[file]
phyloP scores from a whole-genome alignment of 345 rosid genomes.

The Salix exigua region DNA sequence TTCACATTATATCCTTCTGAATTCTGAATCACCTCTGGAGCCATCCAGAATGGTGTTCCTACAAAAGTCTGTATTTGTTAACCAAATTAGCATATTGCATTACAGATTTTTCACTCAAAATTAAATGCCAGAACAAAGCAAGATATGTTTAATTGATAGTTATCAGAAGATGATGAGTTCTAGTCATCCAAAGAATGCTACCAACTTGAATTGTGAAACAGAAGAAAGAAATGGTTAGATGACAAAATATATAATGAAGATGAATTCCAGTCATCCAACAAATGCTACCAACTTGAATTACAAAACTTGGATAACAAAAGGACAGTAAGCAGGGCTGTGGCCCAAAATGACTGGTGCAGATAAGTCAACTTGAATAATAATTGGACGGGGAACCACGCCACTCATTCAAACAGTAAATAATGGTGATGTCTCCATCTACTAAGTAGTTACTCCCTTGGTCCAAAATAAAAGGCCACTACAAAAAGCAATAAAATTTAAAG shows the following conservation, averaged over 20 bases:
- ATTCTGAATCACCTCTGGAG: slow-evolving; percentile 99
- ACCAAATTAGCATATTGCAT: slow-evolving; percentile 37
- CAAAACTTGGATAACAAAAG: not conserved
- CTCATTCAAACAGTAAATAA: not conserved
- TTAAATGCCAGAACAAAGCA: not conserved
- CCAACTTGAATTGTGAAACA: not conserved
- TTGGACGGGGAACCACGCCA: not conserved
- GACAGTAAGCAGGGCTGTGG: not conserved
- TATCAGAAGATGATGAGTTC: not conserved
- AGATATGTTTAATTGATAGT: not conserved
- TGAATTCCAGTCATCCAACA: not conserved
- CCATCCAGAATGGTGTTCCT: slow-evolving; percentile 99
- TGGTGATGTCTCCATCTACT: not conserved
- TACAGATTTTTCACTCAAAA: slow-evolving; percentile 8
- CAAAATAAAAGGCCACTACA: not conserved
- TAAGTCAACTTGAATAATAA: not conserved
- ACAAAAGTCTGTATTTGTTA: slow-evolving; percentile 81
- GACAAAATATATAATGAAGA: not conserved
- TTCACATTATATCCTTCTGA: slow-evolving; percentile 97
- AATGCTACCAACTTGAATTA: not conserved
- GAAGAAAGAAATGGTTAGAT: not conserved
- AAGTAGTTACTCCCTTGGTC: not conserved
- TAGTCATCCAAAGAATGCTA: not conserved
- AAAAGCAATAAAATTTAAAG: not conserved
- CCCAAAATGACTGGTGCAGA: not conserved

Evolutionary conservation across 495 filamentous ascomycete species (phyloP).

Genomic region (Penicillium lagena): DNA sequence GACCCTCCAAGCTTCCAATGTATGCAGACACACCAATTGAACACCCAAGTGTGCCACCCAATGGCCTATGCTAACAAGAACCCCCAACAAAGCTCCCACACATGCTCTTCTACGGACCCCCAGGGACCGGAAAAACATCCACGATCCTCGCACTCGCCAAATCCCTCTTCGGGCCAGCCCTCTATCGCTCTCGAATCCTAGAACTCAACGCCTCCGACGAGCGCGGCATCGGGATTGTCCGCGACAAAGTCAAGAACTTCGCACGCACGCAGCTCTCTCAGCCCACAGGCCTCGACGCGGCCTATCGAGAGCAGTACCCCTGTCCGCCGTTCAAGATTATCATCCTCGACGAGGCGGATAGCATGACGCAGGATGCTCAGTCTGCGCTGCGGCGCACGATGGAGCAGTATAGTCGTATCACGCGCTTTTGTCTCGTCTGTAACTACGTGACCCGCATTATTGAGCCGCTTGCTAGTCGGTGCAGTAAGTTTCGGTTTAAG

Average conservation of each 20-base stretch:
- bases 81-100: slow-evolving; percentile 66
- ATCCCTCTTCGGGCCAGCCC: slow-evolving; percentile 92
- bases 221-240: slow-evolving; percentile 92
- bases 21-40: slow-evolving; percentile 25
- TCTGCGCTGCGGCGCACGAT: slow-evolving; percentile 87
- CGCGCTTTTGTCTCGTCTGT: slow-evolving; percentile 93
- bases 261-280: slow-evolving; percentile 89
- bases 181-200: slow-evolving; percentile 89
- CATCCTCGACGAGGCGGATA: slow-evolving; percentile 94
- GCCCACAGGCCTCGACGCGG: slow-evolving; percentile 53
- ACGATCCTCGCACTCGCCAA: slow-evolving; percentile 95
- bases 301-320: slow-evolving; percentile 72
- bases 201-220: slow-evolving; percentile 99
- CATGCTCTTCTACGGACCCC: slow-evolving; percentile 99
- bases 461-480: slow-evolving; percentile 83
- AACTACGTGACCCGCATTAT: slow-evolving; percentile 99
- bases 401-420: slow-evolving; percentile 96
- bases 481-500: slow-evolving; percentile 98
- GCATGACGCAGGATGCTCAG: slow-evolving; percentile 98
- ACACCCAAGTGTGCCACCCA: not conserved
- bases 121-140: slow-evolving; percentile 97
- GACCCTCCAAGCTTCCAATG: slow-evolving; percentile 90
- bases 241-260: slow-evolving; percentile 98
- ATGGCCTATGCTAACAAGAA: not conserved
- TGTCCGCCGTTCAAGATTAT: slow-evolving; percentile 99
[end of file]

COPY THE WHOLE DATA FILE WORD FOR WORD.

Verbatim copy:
phyloP scores from a whole-genome alignment of 345 rosid genomes.

The Salix exigua region DNA sequence TTCACATTATATCCTTCTGAATTCTGAATCACCTCTGGAGCCATCCAGAATGGTGTTCCTACAAAAGTCTGTATTTGTTAACCAAATTAGCATATTGCATTACAGATTTTTCACTCAAAATTAAATGCCAGAACAAAGCAAGATATGTTTAATTGATAGTTATCAGAAGATGATGAGTTCTAGTCATCCAAAGAATGCTACCAACTTGAATTGTGAAACAGAAGAAAGAAATGGTTAGATGACAAAATATATAATGAAGATGAATTCCAGTCATCCAACAAATGCTACCAACTTGAATTACAAAACTTGGATAACAAAAGGACAGTAAGCAGGGCTGTGGCCCAAAATGACTGGTGCAGATAAGTCAACTTGAATAATAATTGGACGGGGAACCACGCCACTCATTCAAACAGTAAATAATGGTGATGTCTCCATCTACTAAGTAGTTACTCCCTTGGTCCAAAATAAAAGGCCACTACAAAAAGCAATAAAATTTAAAG shows the following conservation, averaged over 20 bases:
- ATTCTGAATCACCTCTGGAG: slow-evolving; percentile 99
- ACCAAATTAGCATATTGCAT: slow-evolving; percentile 37
- CAAAACTTGGATAACAAAAG: not conserved
- CTCATTCAAACAGTAAATAA: not conserved
- TTAAATGCCAGAACAAAGCA: not conserved
- CCAACTTGAATTGTGAAACA: not conserved
- TTGGACGGGGAACCACGCCA: not conserved
- GACAGTAAGCAGGGCTGTGG: not conserved
- TATCAGAAGATGATGAGTTC: not conserved
- AGATATGTTTAATTGATAGT: not conserved
- TGAATTCCAGTCATCCAACA: not conserved
- CCATCCAGAATGGTGTTCCT: slow-evolving; percentile 99
- TGGTGATGTCTCCATCTACT: not conserved
- TACAGATTTTTCACTCAAAA: slow-evolving; percentile 8
- CAAAATAAAAGGCCACTACA: not conserved
- TAAGTCAACTTGAATAATAA: not conserved
- ACAAAAGTCTGTATTTGTTA: slow-evolving; percentile 81
- GACAAAATATATAATGAAGA: not conserved
- TTCACATTATATCCTTCTGA: slow-evolving; percentile 97
- AATGCTACCAACTTGAATTA: not conserved
- GAAGAAAGAAATGGTTAGAT: not conserved
- AAGTAGTTACTCCCTTGGTC: not conserved
- TAGTCATCCAAAGAATGCTA: not conserved
- AAAAGCAATAAAATTTAAAG: not conserved
- CCCAAAATGACTGGTGCAGA: not conserved

Evolutionary conservation across 495 filamentous ascomycete species (phyloP).

Genomic region (Penicillium lagena): DNA sequence GACCCTCCAAGCTTCCAATGTATGCAGACACACCAATTGAACACCCAAGTGTGCCACCCAATGGCCTATGCTAACAAGAACCCCCAACAAAGCTCCCACACATGCTCTTCTACGGACCCCCAGGGACCGGAAAAACATCCACGATCCTCGCACTCGCCAAATCCCTCTTCGGGCCAGCCCTCTATCGCTCTCGAATCCTAGAACTCAACGCCTCCGACGAGCGCGGCATCGGGATTGTCCGCGACAAAGTCAAGAACTTCGCACGCACGCAGCTCTCTCAGCCCACAGGCCTCGACGCGGCCTATCGAGAGCAGTACCCCTGTCCGCCGTTCAAGATTATCATCCTCGACGAGGCGGATAGCATGACGCAGGATGCTCAGTCTGCGCTGCGGCGCACGATGGAGCAGTATAGTCGTATCACGCGCTTTTGTCTCGTCTGTAACTACGTGACCCGCATTATTGAGCCGCTTGCTAGTCGGTGCAGTAAGTTTCGGTTTAAG

Average conservation of each 20-base stretch:
- bases 81-100: slow-evolving; percentile 66
- ATCCCTCTTCGGGCCAGCCC: slow-evolving; percentile 92
- bases 221-240: slow-evolving; percentile 92
- bases 21-40: slow-evolving; percentile 25
- TCTGCGCTGCGGCGCACGAT: slow-evolving; percentile 87
- CGCGCTTTTGTCTCGTCTGT: slow-evolving; percentile 93
- bases 261-280: slow-evolving; percentile 89
- bases 181-200: slow-evolving; percentile 89
- CATCCTCGACGAGGCGGATA: slow-evolving; percentile 94
- GCCCACAGGCCTCGACGCGG: slow-evolving; percentile 53
- ACGATCCTCGCACTCGCCAA: slow-evolving; percentile 95
- bases 301-320: slow-evolving; percentile 72
- bases 201-220: slow-evolving; percentile 99
- CATGCTCTTCTACGGACCCC: slow-evolving; percentile 99
- bases 461-480: slow-evolving; percentile 83
- AACTACGTGACCCGCATTAT: slow-evolving; percentile 99
- bases 401-420: slow-evolving; percentile 96
- bases 481-500: slow-evolving; percentile 98
- GCATGACGCAGGATGCTCAG: slow-evolving; percentile 98
- ACACCCAAGTGTGCCACCCA: not conserved
- bases 121-140: slow-evolving; percentile 97
- GACCCTCCAAGCTTCCAATG: slow-evolving; percentile 90
- bases 241-260: slow-evolving; percentile 98
- ATGGCCTATGCTAACAAGAA: not conserved
- TGTCCGCCGTTCAAGATTAT: slow-evolving; percentile 99